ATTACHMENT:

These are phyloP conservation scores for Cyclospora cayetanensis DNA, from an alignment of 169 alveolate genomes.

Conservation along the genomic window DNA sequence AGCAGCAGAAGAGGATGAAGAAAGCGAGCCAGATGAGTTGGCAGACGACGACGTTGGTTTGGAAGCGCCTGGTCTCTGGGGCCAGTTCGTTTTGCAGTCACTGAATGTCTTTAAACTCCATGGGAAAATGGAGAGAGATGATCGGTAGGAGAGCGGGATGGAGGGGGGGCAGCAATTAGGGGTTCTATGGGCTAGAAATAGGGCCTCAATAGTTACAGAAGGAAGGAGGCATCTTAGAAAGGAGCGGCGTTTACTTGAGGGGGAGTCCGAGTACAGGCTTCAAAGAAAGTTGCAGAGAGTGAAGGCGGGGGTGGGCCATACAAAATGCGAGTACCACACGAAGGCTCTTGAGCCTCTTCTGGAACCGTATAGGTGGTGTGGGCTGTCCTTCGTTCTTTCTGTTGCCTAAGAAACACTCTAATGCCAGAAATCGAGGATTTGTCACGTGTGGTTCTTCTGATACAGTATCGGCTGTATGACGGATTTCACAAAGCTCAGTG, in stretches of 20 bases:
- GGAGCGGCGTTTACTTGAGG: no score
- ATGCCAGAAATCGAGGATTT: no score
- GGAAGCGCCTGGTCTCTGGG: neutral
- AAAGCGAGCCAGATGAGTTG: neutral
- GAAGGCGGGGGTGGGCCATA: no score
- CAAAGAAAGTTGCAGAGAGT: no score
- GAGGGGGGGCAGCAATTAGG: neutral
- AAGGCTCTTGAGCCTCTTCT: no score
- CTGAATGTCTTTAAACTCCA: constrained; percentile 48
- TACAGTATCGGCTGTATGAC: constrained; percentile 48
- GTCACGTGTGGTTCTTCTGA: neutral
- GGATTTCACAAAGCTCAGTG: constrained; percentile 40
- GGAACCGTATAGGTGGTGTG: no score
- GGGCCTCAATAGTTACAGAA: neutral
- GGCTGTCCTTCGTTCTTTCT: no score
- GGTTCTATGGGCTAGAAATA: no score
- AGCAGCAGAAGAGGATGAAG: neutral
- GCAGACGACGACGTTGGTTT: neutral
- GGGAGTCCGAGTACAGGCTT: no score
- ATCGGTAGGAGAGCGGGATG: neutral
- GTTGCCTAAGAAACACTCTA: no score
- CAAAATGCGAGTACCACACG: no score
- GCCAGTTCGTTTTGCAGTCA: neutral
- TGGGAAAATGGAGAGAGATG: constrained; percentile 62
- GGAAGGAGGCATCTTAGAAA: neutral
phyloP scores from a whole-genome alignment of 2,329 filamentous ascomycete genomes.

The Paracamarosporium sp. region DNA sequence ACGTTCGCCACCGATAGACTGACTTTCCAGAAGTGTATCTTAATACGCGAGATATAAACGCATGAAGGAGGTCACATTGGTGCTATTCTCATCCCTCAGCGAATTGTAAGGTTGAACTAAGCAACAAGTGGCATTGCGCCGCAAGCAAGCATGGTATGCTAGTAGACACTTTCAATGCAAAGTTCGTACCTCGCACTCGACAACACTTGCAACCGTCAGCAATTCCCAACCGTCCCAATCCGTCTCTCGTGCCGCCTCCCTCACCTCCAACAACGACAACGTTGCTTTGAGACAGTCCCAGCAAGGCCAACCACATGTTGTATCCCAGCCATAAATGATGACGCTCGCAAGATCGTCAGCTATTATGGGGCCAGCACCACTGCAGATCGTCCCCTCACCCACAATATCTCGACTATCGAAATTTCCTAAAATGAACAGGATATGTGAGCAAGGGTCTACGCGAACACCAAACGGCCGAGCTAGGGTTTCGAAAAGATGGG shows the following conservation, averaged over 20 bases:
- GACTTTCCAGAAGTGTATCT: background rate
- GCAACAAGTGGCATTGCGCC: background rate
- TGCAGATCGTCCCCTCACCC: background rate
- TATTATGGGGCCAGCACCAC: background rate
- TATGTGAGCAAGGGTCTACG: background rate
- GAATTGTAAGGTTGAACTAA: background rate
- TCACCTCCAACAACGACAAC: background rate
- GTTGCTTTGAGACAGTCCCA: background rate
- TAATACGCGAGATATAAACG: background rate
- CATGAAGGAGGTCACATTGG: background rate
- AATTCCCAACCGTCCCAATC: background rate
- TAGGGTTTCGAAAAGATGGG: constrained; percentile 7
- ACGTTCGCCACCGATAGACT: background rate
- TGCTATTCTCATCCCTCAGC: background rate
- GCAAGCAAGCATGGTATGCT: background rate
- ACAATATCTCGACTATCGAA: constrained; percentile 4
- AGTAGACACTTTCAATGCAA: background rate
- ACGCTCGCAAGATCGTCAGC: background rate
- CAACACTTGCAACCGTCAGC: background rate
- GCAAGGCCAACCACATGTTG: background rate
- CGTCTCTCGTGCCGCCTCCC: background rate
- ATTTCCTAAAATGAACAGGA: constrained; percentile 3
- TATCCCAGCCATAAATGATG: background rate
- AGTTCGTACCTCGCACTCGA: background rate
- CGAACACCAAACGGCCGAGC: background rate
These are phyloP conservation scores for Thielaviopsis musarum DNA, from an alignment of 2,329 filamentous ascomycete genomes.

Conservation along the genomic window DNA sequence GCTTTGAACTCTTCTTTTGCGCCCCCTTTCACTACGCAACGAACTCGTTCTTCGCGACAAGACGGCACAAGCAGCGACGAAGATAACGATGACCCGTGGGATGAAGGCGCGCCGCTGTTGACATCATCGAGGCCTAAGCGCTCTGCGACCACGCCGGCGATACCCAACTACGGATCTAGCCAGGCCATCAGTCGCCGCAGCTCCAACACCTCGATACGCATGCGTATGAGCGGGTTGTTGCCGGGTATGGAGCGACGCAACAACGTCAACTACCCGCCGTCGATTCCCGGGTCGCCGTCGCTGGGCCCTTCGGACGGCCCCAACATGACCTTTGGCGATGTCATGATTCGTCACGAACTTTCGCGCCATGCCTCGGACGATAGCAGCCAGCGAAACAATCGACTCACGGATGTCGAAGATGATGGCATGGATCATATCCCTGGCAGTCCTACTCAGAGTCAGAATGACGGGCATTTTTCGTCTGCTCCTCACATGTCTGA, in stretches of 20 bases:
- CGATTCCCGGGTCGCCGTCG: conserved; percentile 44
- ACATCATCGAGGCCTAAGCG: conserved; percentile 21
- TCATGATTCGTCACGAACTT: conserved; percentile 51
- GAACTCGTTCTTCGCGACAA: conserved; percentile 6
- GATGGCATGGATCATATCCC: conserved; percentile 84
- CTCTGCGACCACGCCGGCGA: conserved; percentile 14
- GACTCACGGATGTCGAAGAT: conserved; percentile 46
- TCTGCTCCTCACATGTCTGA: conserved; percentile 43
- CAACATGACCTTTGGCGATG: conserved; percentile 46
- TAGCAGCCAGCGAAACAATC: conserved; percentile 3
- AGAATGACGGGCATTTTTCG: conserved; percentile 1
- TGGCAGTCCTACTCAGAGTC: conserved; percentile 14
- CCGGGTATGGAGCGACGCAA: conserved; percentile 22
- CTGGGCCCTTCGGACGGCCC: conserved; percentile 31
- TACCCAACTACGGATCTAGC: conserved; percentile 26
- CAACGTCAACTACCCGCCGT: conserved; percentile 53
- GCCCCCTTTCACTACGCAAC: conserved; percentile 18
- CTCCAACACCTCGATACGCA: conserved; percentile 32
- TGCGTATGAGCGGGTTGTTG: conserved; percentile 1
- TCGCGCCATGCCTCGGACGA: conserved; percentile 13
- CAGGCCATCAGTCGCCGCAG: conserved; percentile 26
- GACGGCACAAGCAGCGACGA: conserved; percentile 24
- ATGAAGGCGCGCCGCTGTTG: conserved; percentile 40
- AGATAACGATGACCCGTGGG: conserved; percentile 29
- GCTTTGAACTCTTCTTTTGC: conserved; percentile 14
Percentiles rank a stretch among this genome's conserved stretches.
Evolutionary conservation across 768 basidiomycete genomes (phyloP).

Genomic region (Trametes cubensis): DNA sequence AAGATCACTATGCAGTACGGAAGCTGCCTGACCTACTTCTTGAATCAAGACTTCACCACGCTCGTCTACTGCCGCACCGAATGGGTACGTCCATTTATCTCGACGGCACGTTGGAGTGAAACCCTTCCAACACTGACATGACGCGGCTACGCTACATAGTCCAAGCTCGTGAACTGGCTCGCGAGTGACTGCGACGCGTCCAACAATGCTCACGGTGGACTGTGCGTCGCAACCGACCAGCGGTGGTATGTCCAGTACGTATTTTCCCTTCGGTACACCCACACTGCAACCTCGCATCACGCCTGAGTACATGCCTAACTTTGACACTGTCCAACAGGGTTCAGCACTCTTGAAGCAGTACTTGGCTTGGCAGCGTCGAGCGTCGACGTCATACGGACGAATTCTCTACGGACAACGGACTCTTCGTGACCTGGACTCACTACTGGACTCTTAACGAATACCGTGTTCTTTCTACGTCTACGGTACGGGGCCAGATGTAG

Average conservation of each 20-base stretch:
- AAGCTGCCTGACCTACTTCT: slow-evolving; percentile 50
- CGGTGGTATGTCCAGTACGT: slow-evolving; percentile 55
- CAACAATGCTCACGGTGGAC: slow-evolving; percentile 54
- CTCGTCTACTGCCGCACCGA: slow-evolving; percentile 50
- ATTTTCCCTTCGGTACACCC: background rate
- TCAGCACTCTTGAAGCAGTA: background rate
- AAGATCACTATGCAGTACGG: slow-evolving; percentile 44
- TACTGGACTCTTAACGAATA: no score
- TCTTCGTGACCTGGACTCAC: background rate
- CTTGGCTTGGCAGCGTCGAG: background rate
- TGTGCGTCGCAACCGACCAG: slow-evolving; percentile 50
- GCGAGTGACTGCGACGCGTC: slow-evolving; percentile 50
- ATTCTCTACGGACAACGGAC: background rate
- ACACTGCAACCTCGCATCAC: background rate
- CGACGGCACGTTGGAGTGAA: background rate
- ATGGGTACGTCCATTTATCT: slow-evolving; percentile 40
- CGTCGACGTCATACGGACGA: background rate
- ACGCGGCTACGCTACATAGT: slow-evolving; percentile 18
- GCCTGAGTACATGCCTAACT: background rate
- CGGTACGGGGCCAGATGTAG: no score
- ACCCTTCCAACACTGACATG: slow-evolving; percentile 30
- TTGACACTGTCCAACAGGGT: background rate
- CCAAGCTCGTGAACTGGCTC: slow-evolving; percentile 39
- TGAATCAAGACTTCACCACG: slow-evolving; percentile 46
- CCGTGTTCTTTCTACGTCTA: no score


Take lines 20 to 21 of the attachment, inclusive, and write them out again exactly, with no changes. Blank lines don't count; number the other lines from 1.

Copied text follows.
- GCAGACGACGACGTTGGTTT: neutral
- GGGAGTCCGAGTACAGGCTT: no score